Seventy-six schools under the popular School Agriculture Programme (SAP) have produced about 1.95 million eggs last year, an average 1,950 eggs every month.
This was nearly four times the production in 2015 by sixty-three schools that produced about 573,000 eggs. About 243,000 eggs were produced last year.
The schools include 12 central schools that provide three eggs a week a child with support from the livestock department, and each of them has more than 400 birds in their poultry farms.
SAP coordinator with the Department of Agriculture (DoA), BB Rai, said the poultry farms are popular with the schools.
“Damphu Central School has sold their surplus eggs in the market,” he said.
Most of the schools have about 100 birds in their poultry farms. The egg self-sufficiency rate in the schools stands at 33 percent.
“The school agriculture farming is able to meet about 20 percent of the vegetable and egg requirements in the schools to date,” BB Rai said.
There are 300 schools implementing the integrated farming programme initially started to promote the dignity of labour among students in the eighth Plan, and has now grown to make students ‘work, produce and consume’.
Earlier it was left up to the schools to implement the programme but was made mandatory for the central schools this year.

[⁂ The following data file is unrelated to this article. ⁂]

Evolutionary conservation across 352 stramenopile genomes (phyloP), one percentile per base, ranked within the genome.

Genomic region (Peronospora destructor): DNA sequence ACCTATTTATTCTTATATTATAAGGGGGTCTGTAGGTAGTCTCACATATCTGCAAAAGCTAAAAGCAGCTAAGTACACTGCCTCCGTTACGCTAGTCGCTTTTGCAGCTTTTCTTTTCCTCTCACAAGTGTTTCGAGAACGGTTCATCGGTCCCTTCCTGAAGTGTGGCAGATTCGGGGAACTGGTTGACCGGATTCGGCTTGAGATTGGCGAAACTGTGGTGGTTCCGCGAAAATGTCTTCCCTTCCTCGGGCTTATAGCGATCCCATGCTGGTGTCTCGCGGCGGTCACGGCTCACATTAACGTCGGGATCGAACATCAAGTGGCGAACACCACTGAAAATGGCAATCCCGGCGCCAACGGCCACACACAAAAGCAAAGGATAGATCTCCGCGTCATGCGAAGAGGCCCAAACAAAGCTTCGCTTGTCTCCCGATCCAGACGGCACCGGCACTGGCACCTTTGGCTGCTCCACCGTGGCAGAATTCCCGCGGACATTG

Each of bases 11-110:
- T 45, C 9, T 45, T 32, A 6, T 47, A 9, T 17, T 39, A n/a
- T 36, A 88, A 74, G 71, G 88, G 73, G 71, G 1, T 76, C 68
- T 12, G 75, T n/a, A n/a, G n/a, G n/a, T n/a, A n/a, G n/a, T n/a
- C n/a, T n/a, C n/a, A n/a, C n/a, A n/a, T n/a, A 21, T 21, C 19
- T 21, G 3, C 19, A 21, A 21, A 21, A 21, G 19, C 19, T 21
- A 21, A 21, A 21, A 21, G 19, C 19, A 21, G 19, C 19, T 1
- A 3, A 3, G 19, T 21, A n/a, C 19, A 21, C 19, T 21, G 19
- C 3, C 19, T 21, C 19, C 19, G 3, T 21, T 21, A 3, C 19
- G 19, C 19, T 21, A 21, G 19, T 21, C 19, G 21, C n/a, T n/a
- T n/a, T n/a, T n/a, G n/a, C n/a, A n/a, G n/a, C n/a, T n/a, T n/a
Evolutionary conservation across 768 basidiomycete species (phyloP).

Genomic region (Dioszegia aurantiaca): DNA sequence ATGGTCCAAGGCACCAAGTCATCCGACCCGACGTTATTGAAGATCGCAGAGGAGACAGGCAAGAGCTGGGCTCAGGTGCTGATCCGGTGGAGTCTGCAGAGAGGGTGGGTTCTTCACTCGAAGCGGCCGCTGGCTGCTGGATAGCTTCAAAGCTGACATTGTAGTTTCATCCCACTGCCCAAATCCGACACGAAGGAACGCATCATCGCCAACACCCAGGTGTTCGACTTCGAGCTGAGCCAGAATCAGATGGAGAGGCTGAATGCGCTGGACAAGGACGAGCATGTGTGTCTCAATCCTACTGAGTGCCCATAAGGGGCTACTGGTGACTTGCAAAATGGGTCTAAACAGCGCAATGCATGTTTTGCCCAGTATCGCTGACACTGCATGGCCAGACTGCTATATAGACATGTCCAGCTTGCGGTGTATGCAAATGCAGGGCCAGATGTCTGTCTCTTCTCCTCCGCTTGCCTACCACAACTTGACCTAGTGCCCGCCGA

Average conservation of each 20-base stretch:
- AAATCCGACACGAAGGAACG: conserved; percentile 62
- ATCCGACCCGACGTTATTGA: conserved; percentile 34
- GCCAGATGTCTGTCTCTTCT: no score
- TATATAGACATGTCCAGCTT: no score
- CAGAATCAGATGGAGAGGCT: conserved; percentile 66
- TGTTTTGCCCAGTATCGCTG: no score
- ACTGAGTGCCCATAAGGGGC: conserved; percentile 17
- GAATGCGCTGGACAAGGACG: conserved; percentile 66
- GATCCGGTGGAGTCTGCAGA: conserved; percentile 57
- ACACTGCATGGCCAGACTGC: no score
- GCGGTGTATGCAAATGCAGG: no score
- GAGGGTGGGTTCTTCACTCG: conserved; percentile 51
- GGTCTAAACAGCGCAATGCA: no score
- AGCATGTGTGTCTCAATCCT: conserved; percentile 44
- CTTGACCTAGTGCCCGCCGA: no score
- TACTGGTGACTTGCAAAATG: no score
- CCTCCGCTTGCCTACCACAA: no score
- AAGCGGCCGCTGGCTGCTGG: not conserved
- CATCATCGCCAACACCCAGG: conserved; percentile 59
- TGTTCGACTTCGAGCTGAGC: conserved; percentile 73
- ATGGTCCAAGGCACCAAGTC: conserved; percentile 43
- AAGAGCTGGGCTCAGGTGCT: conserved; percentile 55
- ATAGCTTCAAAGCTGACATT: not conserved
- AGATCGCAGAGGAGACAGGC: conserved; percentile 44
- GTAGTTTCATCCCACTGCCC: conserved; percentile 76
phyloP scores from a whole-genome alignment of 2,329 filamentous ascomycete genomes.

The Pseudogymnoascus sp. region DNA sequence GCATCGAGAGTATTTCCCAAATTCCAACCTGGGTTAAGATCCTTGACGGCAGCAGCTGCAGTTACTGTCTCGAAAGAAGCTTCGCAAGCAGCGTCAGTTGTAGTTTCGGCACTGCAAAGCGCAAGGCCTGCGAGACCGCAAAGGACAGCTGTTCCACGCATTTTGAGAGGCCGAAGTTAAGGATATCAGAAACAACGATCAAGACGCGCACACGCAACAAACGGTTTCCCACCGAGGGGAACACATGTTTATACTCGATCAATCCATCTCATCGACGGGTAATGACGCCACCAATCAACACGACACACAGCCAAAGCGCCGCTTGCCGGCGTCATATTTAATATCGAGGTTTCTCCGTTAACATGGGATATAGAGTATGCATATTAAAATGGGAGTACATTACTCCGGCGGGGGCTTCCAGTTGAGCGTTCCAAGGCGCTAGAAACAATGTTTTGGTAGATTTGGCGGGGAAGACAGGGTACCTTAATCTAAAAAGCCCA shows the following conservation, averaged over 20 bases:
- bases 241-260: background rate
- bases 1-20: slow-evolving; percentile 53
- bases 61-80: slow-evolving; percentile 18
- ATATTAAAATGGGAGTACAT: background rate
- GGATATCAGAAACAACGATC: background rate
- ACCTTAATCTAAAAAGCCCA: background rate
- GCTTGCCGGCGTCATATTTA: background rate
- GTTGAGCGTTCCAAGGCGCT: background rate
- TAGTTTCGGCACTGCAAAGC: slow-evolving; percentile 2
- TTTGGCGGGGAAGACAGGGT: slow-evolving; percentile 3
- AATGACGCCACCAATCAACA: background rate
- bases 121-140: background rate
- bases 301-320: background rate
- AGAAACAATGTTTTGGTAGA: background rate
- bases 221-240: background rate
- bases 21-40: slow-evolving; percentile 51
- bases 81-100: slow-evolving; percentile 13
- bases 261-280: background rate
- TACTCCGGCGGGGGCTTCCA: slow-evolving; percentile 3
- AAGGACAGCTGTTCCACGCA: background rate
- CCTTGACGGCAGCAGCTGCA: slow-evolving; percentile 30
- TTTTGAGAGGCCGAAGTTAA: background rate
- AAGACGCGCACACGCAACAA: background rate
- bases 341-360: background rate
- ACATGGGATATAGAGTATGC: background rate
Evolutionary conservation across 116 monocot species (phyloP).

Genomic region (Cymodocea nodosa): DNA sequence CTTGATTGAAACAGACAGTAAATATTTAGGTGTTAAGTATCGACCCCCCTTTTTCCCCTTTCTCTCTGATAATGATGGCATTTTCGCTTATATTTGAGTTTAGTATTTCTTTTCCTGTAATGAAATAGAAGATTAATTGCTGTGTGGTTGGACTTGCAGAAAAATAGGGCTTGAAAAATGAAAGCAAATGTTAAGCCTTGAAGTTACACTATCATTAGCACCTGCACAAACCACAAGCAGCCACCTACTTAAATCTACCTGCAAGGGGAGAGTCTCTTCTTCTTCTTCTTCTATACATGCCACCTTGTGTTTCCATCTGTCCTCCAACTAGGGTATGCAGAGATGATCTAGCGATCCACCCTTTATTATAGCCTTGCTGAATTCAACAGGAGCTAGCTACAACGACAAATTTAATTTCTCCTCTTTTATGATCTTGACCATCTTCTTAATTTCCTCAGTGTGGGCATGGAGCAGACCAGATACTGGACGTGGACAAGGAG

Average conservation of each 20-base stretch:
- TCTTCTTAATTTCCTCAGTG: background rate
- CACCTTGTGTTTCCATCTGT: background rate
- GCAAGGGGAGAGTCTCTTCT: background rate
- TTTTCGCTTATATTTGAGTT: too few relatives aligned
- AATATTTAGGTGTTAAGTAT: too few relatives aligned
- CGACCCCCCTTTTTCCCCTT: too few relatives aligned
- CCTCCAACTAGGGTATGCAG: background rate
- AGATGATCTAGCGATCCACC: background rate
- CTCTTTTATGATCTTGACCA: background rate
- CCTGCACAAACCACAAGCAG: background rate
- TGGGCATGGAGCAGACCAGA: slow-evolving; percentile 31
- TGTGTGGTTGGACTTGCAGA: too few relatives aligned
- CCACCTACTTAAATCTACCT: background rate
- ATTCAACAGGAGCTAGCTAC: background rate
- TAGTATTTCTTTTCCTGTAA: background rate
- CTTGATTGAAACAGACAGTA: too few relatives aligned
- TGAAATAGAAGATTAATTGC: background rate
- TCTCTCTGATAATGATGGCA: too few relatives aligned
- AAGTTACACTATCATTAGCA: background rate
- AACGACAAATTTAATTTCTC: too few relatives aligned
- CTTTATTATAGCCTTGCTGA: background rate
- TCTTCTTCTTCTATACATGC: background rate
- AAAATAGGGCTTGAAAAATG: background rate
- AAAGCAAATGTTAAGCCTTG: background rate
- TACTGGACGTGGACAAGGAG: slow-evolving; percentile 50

The focal teachers of the programme are trained to manage the farms and to maintain proper accounts.
Besides, they have other advantages. “With the annual performance agreements, the coordinators have an edge over other teachers in performance as they take on this additional responsibility,” he said.
All schools have gardens and produced 196MT of vegetables last year, equal to 28 truckloads.
However, the programme suffered a glitch last year losing pork production by more than 15 metric tonnes.
Of the 300 schools, 75 with feeding programme have piggery that produced 60MT of pork last year compared to 75MT in 2015.
BB Rai said that schools have dismantled some piggery.
“It was mainly to do with social taboo and Gross National Happiness education in the schools,” he said. “It depends largely on the principals.”
The programme’s advantages are that the students learn to farm, eat fresh vegetables, and the school earns revenue.
All materials, including seeds, tools, and animal feed among others will be provided to schools.
The large-scale farming in schools is also expected to help meet the country’s food self-sufficiency, as local production meets less than 60 percent of the demand.
The government spends about Nu 4M on the programme annually.
The produce will also be sold at prices lower than the market rates to the schools. “Schools can buy more goods with limited budget because of this programme,” BB Rai said. Each student has a monthly stipend of Nu 1,000, which is not enough to cover the costs of a proper diet.
As an incentive, a certain portion of the proceeds from the sale of the product to the school mess goes to the students.
BB Rai said the policy is to make it more attractive to students and not to expose them to drudgery.
The programme has some challenges: making it attractive to youth, giving incentives and subsidies to make agriculture attractive, linking their lessons in schools with the jobs in the future.
“A multi-sectoral strategy is drafted to that end which will address these problems,” BB Rai said. “Integration of different sectors such as agencies from health, education and agriculture ministries will be the key going forward.”